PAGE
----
I can’t get any work done because I’m nosy and curious and instead of focusing on the document on my computer screen I’m trying to listen in on my neighbors’ conversations. There is an inverse relationship between my productivity and the level of good people-watching in any space. I often want to tweet something #overheard but then I remind myself to consider respecting people’s privacy.

Foggy. Foggier than yesterday; the kind of fog that renders the entirety of the Salesforce Tower invisible. Good thing I’m outfitted appropriately: in a full-on groutfit, grey sweatpants and a grey jacket, with a dress in my backpack for when I get to the office. Sweatpants make bus commutes more comfortable, that’s just a fact. I don’t make the rules.

Listening to:
Nothing. Well- Starbucks’ Christmas playlist, I guess. Earlier this morning I spent (way too much) time lying in bed listening to various renditions of “Amazing Grace” because I was sad and felt the need to amplify my already-emotional state with an incredibly beautiful song. I probably could have used something a little more enthusiastic and pump-up-y, but I’m not always my own best friend.

Later this evening:
I walked the few blocks home from the bus stop as the sun was setting. I stopped for a long while outside my door to stare up at the sky. Everything felt hazy and weird: my brain, the sky. Like neither of them could make up their minds: am I colorful or tired? Half the sky was shrouded in fog and the rest brilliant puffs of pink.

I watched traffic pass on the freeway to my right and noticed how telephone wires framed the still-translucent moon. At the bottom of my street bike commuters in hats and gloves dodged UPS trucks making their way in and out of the warehouse garage. I love cities during rush hour; the purposeful energy of the throngs of people walking and biking and standing on buses; everyone looking like they have somewhere to be, someone to go home to. When I’m feeling sad or hopeless I’m reassured by the sight of these commuters, like their purpose gives me purpose. In those moments I like to believe – wish, even – that everyone is just a few blocks away from a safe home and a warm meal and hugs from family.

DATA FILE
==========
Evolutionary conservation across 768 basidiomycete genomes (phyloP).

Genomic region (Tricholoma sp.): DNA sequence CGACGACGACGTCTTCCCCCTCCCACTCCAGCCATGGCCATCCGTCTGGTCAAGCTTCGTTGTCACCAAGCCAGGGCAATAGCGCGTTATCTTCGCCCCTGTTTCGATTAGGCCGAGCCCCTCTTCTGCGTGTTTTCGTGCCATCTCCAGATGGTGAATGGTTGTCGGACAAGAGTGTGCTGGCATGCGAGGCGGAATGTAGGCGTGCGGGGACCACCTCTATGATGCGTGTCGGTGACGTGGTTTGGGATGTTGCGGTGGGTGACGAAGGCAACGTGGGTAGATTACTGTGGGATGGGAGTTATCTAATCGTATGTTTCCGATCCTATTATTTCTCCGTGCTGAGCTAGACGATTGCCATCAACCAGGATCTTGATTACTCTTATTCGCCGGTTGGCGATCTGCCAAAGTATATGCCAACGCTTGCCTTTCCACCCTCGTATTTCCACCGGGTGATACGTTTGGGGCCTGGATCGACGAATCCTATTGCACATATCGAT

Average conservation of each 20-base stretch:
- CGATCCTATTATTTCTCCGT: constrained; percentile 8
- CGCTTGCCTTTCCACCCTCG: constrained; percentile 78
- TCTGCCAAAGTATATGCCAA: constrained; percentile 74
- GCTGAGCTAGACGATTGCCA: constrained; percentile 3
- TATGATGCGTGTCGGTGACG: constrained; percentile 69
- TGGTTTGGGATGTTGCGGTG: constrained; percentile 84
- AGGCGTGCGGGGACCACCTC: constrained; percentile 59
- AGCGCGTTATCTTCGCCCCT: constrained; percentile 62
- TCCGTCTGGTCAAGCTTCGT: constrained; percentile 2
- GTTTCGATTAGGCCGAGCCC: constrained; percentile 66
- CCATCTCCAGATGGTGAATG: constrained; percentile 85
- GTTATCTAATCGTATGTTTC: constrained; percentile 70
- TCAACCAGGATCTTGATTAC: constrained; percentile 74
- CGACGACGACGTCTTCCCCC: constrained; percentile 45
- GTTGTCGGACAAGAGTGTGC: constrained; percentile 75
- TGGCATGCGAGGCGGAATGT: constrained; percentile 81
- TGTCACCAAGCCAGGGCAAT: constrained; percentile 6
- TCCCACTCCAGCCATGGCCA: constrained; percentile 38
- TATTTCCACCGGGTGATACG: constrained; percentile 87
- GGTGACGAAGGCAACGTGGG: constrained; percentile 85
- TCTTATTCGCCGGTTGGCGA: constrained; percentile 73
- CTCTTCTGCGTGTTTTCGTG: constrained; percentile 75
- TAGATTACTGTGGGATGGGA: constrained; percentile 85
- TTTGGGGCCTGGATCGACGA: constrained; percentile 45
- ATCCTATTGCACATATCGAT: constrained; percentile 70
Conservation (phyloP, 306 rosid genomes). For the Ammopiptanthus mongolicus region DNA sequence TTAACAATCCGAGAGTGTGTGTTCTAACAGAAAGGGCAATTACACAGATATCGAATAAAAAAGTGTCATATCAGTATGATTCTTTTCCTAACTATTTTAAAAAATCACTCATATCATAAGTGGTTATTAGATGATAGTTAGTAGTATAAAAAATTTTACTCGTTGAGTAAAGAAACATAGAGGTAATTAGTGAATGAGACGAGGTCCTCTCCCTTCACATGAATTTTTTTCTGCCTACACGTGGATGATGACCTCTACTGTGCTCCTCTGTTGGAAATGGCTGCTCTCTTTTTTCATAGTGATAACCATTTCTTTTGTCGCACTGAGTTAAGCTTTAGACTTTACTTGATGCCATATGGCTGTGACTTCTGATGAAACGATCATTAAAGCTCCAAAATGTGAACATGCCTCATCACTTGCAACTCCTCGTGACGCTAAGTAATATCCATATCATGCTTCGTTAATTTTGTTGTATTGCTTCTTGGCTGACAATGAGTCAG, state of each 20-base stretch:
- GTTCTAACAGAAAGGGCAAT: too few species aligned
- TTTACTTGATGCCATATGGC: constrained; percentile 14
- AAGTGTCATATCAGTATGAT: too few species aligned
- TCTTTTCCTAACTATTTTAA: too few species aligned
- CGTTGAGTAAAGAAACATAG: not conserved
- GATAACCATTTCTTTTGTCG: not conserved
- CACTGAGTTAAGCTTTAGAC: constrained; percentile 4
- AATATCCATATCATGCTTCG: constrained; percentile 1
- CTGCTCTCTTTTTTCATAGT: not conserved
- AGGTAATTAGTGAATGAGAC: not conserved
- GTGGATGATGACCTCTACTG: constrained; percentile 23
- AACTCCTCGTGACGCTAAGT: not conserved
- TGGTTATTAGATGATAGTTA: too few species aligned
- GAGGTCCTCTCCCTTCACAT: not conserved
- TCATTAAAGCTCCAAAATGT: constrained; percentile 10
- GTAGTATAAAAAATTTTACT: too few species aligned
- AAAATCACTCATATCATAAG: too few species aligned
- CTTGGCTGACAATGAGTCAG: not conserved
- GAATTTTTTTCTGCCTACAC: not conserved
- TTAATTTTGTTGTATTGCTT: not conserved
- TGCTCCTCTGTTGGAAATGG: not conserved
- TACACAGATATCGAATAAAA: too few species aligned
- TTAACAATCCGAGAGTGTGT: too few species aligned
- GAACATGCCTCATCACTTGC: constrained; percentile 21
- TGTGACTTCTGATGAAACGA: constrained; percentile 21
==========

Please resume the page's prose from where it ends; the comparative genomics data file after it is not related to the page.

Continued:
Poems from Zion

Thomas and I squeezed in a quick lil trip to Zion and Bryce Canyon over Labor Day weekend. We flew in and out of Las Vegas and managed to check just one under-40-pound suitcase for the trip (#SpiritAirlines) in which we brought some hiking clothes, a tent, and our sleeping pads, in the hopes the weather would be warm enough for us to substitute a bedsheet for our heavy and too-puffy-to-fit-in-a-suitcase sleeping bags. We spent the nights camping (fo’ free!) on the side of the road just outside the park boundary — which apparently is entirely legal in Utah (I’m so used to “no camping” California) — and the days driving and hiking and eating baguettes and chugging water because it was a zillion degrees outside and we were living in a state of perpetual sweat. Both places were prettttyyyy magical, but based on what I knew about the parks and myself going into the trip, I expected to feel that way.

Highlights from the trip included:

  • Buying a bunch of bananas at the supermarket upon arrival that we hoped would last us the next few days, only to find that after a few hours in a hot car they’d all turned black and melted in the backseat
  • Substituting river swims for showers
  • Gaming the Zion National Park shuttle bus system by jogging two miles to the third stop on the Canyon route, thus avoiding a three hour wait in the line from the Visitor’s Center to get to the start of the popular hiking trails
  • Eating multiple baguettes accompanied by avocados, peanut butter, canned tuna, and nutella, because baguettes are objectively the best camping and hiking food and can be a vessel for almost anything
  • Ice cream, which is a highlight of life in general but also does taste better when you’re living in a sauna
  • Sunrises and sunsets — again, highlights of life in general, but arguably more impressive when they’re lightning up a canyon

I brought a notebook and jotted down some poems that you can read below, after which you can decide which is worse: my prose or my poetry.


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Heat, sweat, dirt, mouth dry as the desert we drove through —
and then the foreign feel of cold,
hair heavy on my shoulders,
the evening sun painting orange ripples on the water
and the sky glowing softly, a humble mother.

The days are long, a golden road fading into the horizon,
and the water smooths the rocks underneath my feet, slowly, slowly,
covering them like a blanket as the bedside candle burns.

I am dirt and skin and soul together,
here below the sky and the stars starting to show their bright faces,
all of us, together, sheltered in the growing darkness.



Red rocks pressed up against the blue sky
Imperfect in their crooked edges but unafraid to be noticed.
Why can’t I make such a statement

Even in the dark I feel them
Standing there in the quiet but ever-present as my shadow on a summer noon.
Does anyone even know I’m here?

I don’t want to scream but I want you to listen
and know I am important and have something to say,
so that you pay attention even after the sun sets and the stars take over

I’m either noise and shame
Or quiet and heartbroken
I don’t want to live in extremes, like the red rocks pressed up against the blue sky.